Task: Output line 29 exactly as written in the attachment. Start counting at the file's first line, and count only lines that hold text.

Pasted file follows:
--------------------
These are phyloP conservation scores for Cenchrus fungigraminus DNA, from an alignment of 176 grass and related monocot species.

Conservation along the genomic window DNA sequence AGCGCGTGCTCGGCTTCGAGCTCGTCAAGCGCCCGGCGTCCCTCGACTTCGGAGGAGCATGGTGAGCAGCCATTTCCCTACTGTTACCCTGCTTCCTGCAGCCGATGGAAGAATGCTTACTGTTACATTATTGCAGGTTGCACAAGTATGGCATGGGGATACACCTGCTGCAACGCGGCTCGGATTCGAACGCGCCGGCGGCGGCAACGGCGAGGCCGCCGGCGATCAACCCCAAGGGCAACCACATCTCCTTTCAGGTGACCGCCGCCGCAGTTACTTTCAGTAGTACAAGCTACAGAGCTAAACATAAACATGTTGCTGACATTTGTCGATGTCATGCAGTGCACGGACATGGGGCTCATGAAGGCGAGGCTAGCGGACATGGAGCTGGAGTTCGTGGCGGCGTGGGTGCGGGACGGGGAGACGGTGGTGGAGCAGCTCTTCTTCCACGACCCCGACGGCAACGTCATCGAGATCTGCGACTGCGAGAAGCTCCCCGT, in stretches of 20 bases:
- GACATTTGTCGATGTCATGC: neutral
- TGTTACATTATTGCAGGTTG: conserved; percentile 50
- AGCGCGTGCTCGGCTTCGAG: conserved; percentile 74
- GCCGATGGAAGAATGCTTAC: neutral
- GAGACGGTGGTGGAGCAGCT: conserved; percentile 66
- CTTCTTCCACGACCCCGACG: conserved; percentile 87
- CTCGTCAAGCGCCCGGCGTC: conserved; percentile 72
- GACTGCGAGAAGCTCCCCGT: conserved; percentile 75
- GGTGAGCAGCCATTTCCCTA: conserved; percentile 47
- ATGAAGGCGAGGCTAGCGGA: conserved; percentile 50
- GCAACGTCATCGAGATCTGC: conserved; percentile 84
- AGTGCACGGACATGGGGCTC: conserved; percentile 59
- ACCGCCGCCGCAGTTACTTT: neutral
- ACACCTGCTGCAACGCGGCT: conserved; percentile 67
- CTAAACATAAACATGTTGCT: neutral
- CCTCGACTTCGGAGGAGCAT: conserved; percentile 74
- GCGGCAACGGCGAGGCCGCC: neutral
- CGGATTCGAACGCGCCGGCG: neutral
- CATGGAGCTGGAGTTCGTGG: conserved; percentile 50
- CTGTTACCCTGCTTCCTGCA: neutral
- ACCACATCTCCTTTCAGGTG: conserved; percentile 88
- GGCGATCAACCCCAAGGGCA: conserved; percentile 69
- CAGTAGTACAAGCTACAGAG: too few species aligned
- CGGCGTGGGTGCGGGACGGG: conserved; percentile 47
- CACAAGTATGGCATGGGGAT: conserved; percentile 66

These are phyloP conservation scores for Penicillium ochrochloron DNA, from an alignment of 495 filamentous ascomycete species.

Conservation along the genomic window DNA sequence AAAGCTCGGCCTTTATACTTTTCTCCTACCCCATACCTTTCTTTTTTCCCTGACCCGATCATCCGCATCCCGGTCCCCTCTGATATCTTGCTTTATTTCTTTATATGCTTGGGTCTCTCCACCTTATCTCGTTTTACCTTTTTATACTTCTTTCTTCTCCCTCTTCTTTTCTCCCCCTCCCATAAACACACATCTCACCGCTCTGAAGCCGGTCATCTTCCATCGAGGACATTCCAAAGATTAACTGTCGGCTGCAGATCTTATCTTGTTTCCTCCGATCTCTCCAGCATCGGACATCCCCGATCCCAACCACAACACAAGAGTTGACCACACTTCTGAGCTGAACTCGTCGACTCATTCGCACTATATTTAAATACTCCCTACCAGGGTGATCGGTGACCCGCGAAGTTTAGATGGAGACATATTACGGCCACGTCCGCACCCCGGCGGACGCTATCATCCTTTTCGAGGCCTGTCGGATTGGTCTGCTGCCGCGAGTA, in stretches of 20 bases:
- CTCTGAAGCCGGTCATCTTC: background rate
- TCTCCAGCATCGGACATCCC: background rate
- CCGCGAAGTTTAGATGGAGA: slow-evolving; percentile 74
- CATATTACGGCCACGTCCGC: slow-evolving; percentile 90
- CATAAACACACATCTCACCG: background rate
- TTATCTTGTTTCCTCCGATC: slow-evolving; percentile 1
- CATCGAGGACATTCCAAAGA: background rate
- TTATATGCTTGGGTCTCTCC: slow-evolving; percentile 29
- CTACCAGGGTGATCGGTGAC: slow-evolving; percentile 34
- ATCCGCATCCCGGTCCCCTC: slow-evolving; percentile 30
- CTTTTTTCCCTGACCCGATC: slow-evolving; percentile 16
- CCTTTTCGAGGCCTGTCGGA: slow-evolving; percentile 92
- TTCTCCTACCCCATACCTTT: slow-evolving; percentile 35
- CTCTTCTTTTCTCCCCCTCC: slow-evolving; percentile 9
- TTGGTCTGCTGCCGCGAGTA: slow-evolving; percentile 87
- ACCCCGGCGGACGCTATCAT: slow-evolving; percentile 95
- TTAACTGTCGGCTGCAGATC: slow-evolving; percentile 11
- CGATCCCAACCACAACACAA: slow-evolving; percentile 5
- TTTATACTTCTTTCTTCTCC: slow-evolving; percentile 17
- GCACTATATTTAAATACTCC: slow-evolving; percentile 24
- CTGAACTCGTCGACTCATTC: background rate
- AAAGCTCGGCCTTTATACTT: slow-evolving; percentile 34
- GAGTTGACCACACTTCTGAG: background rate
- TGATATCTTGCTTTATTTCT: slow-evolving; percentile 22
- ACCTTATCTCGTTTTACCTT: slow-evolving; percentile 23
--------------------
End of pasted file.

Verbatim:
Conservation along the genomic window DNA sequence AAAGCTCGGCCTTTATACTTTTCTCCTACCCCATACCTTTCTTTTTTCCCTGACCCGATCATCCGCATCCCGGTCCCCTCTGATATCTTGCTTTATTTCTTTATATGCTTGGGTCTCTCCACCTTATCTCGTTTTACCTTTTTATACTTCTTTCTTCTCCCTCTTCTTTTCTCCCCCTCCCATAAACACACATCTCACCGCTCTGAAGCCGGTCATCTTCCATCGAGGACATTCCAAAGATTAACTGTCGGCTGCAGATCTTATCTTGTTTCCTCCGATCTCTCCAGCATCGGACATCCCCGATCCCAACCACAACACAAGAGTTGACCACACTTCTGAGCTGAACTCGTCGACTCATTCGCACTATATTTAAATACTCCCTACCAGGGTGATCGGTGACCCGCGAAGTTTAGATGGAGACATATTACGGCCACGTCCGCACCCCGGCGGACGCTATCATCCTTTTCGAGGCCTGTCGGATTGGTCTGCTGCCGCGAGTA, in stretches of 20 bases: